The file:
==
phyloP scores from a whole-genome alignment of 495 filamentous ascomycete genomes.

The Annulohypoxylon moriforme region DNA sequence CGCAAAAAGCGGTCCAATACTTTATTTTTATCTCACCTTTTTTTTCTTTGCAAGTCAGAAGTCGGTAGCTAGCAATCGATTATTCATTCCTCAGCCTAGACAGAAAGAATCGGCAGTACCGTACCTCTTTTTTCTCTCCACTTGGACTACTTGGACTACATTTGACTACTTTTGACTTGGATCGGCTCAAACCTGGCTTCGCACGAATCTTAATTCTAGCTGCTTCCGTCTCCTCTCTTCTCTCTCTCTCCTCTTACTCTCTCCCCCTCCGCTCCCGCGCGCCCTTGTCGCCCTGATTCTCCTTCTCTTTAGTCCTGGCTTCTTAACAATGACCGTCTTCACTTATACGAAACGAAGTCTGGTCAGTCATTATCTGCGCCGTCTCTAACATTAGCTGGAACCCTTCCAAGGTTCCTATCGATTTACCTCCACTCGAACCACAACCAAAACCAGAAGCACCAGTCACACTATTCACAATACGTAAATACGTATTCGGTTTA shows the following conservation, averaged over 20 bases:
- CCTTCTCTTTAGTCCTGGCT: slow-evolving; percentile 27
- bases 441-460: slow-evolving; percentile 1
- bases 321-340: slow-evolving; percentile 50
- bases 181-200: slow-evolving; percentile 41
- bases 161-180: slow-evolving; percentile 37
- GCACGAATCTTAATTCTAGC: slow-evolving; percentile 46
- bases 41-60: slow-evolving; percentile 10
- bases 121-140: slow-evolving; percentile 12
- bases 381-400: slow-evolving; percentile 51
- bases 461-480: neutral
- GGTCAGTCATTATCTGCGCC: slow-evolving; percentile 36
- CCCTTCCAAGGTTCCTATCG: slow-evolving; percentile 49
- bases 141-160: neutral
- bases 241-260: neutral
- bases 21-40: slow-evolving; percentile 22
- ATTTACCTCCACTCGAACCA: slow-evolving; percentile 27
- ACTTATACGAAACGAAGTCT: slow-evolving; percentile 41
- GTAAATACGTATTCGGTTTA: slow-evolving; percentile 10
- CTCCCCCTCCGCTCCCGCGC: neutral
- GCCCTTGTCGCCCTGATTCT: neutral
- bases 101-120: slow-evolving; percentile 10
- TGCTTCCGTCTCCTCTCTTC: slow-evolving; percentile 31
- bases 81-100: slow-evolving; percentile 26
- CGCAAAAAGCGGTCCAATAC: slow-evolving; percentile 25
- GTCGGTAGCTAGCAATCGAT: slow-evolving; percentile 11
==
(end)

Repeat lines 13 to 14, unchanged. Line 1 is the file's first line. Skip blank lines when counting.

- GGTCAGTCATTATCTGCGCC: slow-evolving; percentile 36
- CCCTTCCAAGGTTCCTATCG: slow-evolving; percentile 49